Contacted by Mediapart, a policeman specialised in the maintenance of order is angry.

“The first question to ask, at the police level, concerning giving the order to intervene, is to know under which conditions to do it. Was it necessary to withdraw or continue the intervention, and in this case, was it necessary to use force? Even though the findings point to the massive use of tear gas and problems in the conduct of operations, the IGPN is burying all police responsibility.”

According to this same police officer, far from supporting the police, this report may ultimately harm the institution, unable to accept its mistakes. “This report goes so far as to question the reasons why young people have fallen into the water. They did not go there for fun,” he continues.

He also notes the inconsistency of having entrusted this investigation to a “commander”, a rank that is below the commissioner Grégoire Chassaing, in charge of the intervention, and Thierry Palermo, deputy director of public security (DDSP), in charge of operations, in the command room on the night of the events.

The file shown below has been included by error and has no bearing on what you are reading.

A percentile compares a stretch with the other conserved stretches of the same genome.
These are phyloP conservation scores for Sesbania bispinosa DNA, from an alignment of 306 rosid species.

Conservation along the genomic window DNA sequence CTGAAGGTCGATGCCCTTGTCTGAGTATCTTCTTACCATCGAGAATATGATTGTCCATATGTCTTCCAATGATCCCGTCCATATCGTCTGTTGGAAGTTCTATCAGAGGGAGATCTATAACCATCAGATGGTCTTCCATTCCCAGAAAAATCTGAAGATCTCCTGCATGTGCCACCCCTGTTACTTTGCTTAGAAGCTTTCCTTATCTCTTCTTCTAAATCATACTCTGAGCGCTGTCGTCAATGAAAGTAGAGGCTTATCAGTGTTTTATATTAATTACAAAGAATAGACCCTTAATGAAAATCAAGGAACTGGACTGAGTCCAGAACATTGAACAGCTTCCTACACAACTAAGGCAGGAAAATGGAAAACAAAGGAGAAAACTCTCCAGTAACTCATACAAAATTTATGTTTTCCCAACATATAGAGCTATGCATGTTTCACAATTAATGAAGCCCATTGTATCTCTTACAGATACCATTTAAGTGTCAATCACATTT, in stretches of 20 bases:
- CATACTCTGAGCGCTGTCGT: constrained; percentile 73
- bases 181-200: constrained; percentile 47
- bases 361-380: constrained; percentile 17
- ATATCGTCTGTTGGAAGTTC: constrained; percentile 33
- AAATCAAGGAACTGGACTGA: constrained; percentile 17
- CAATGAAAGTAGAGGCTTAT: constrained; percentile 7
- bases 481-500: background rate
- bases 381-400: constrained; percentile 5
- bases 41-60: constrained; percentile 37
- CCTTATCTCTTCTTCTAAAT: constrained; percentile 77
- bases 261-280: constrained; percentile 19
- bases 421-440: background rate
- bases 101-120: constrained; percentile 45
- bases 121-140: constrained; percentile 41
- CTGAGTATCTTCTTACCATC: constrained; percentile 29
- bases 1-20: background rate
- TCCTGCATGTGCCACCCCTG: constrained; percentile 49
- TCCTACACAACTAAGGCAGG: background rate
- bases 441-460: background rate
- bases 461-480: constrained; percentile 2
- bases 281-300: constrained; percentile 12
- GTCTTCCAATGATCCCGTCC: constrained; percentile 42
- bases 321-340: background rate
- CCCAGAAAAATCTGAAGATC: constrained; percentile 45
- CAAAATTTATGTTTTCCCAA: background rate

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“In the police, obedience to the hierarchy is a rule,” said the policeman. “How do you expect a commander not to give in to more senior officers than he? In view of the seriousness of the facts and the death of a young man, and in order to guarantee an impartial investigation, it would have been preferable to entrust it to a higher ranking officer, a controller or an Inspector General and who is not from the region but who comes from Paris, for example. “

More seriously, the police did not interview the head of the CRS unit that arrived at Quai Wilson minutes after the massive use of tear gas grenades.